CALL (713) 893-6435

Medical and Financial Matters

Without a comprehensive incapacity plan in place, your family will have to go to court to get a judge to appoint a guardian or conservator to take control of your assets and health care decisions. This guardian or conservator will make all personal and medical decisions on your behalf as part of a court-supervised guardianship or conservatorship. Until you regain capacity or die, you and your loved ones will be faced with an expensive and time-consuming guardianship or conservatorship proceeding. There are two dimensions to decision making that need to be considered: financial decisions and healthcare decisions.

Finances during incapacity

If you are incapacitated, you are legally unable to make financial, investment, or tax decisions for yourself. Of course, bills still need to be paid, tax returns still need to be filed, and investments still need to be managed.

Healthcare during incapacity

If you become legally incapacitated, you won’t be able to make healthcare decisions for yourself. Because of patient privacy laws, your loved ones may even be denied access to medical information during a crisis and end up in court fighting over what medical treatment you should, or should not, receive.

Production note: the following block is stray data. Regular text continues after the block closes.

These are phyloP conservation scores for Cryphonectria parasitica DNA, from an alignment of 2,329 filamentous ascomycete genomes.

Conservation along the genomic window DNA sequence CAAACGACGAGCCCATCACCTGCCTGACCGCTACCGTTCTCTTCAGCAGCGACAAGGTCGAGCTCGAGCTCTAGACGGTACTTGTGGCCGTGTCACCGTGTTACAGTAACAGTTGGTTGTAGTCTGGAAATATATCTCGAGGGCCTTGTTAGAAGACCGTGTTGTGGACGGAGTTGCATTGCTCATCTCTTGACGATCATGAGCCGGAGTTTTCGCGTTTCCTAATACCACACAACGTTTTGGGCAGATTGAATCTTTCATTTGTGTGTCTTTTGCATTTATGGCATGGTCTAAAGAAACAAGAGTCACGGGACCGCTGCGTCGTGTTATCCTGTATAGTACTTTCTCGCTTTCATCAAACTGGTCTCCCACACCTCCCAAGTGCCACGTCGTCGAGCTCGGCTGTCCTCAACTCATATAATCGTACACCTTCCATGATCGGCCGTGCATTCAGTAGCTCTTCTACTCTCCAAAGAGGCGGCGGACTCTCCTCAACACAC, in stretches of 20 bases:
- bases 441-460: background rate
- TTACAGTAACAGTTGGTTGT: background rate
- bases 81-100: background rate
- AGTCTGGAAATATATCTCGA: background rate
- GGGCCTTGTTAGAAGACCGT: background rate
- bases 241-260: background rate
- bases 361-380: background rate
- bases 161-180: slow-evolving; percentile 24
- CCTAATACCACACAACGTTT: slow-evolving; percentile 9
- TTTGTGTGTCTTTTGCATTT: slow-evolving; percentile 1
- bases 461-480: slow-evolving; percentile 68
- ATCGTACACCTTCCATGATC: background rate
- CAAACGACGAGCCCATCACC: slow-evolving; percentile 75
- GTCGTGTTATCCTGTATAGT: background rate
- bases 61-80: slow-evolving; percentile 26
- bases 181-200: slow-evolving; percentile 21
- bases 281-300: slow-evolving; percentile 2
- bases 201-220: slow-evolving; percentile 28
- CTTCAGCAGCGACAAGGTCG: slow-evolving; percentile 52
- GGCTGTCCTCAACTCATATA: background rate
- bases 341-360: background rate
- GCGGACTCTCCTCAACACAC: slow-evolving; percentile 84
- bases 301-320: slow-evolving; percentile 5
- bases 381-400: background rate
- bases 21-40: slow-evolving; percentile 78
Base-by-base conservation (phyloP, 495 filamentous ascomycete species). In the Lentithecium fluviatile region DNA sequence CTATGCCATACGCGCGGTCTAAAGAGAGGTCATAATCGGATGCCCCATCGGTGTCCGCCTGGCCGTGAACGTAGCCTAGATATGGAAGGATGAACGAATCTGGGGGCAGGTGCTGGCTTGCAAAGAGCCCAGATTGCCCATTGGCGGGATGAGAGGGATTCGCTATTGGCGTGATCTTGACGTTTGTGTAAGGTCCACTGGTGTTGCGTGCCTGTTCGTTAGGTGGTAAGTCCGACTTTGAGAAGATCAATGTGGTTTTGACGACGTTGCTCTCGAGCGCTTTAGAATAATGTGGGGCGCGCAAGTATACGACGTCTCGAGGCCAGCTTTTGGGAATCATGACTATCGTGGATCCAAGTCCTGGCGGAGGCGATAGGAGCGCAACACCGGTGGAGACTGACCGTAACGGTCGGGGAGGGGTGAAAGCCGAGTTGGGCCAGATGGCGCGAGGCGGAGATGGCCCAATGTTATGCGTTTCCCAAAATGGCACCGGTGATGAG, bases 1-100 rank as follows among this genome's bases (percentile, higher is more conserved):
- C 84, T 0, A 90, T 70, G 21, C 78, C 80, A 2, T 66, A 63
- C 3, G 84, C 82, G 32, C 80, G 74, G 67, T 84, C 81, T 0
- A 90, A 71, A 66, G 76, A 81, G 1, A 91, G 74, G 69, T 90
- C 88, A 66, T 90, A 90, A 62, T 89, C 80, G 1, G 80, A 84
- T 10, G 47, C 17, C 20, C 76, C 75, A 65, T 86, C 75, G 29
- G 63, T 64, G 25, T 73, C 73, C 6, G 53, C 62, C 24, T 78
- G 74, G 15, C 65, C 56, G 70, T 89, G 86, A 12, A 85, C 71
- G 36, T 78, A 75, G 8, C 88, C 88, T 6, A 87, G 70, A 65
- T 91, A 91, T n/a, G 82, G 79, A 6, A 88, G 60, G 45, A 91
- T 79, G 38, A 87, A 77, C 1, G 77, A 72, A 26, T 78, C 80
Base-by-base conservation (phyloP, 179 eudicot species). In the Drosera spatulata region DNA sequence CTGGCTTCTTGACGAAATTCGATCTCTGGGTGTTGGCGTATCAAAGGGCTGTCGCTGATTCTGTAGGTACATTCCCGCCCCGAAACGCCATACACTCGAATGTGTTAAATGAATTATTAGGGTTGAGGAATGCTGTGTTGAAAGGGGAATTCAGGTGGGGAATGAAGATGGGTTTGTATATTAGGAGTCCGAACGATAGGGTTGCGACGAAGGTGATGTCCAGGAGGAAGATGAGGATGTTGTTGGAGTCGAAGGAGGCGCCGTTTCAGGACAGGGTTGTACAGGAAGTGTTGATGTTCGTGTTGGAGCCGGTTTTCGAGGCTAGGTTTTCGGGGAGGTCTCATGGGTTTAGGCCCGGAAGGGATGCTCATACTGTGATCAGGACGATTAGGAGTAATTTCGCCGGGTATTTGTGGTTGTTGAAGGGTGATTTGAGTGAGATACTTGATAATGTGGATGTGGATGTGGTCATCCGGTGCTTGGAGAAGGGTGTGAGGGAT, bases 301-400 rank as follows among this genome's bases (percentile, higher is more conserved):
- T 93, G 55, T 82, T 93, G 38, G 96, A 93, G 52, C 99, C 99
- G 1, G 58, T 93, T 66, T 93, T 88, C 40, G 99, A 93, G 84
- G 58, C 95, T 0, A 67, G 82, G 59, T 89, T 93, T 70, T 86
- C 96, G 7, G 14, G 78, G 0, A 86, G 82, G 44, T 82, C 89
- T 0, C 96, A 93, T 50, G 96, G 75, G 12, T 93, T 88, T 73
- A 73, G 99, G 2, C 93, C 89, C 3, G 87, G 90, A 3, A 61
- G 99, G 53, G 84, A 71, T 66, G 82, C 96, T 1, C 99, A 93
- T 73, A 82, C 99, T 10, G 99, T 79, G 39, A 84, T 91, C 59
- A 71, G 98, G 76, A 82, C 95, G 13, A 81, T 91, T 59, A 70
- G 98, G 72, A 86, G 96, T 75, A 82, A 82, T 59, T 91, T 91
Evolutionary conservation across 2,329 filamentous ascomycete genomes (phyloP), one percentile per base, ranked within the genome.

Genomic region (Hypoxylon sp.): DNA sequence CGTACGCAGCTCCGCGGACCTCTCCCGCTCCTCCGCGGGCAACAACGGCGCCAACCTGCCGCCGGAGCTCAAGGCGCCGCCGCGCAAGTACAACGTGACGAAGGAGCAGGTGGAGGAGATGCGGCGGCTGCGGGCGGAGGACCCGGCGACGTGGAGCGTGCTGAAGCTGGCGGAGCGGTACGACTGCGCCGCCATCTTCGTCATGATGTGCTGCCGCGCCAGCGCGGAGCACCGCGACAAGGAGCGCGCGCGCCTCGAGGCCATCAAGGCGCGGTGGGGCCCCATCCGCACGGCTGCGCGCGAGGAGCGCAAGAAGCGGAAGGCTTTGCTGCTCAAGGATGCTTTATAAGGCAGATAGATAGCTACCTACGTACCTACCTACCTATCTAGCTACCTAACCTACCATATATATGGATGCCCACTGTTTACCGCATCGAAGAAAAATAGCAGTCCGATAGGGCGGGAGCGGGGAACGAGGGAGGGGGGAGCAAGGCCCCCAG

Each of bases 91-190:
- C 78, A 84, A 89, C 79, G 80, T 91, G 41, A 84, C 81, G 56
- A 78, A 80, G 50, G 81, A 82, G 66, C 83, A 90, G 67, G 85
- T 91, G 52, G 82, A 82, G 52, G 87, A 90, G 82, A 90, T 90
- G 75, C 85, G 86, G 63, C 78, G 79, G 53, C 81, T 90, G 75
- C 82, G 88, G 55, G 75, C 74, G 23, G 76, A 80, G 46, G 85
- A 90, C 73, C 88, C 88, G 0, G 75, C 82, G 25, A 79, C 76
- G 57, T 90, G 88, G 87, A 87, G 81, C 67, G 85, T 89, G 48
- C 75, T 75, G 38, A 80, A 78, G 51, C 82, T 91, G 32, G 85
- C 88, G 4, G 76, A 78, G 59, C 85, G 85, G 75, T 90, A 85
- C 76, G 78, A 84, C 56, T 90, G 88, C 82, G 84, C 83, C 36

You must have these five essential legal documents in place before becoming incapacitated so that your family is empowered to make decisions for you:

  • Financial power of attorney
  • Revocable living trust
  • Medical power of attorney
  • Living will
  • HIPAA authorization

Is your incapacity plan up to date?

Once you get all of these legal documents for your incapacity plan in place, you cannot simply stick them in a drawer and forget about them. Instead, your incapacity plan must be reviewed and updated periodically and when certain life events occur such as moving to a new state or going through a divorce. If you keep your incapacity plan up to date and make the documents available to your loved ones and trusted helpers, it should work the way you expect it to if needed.

CALL (713) 893-6435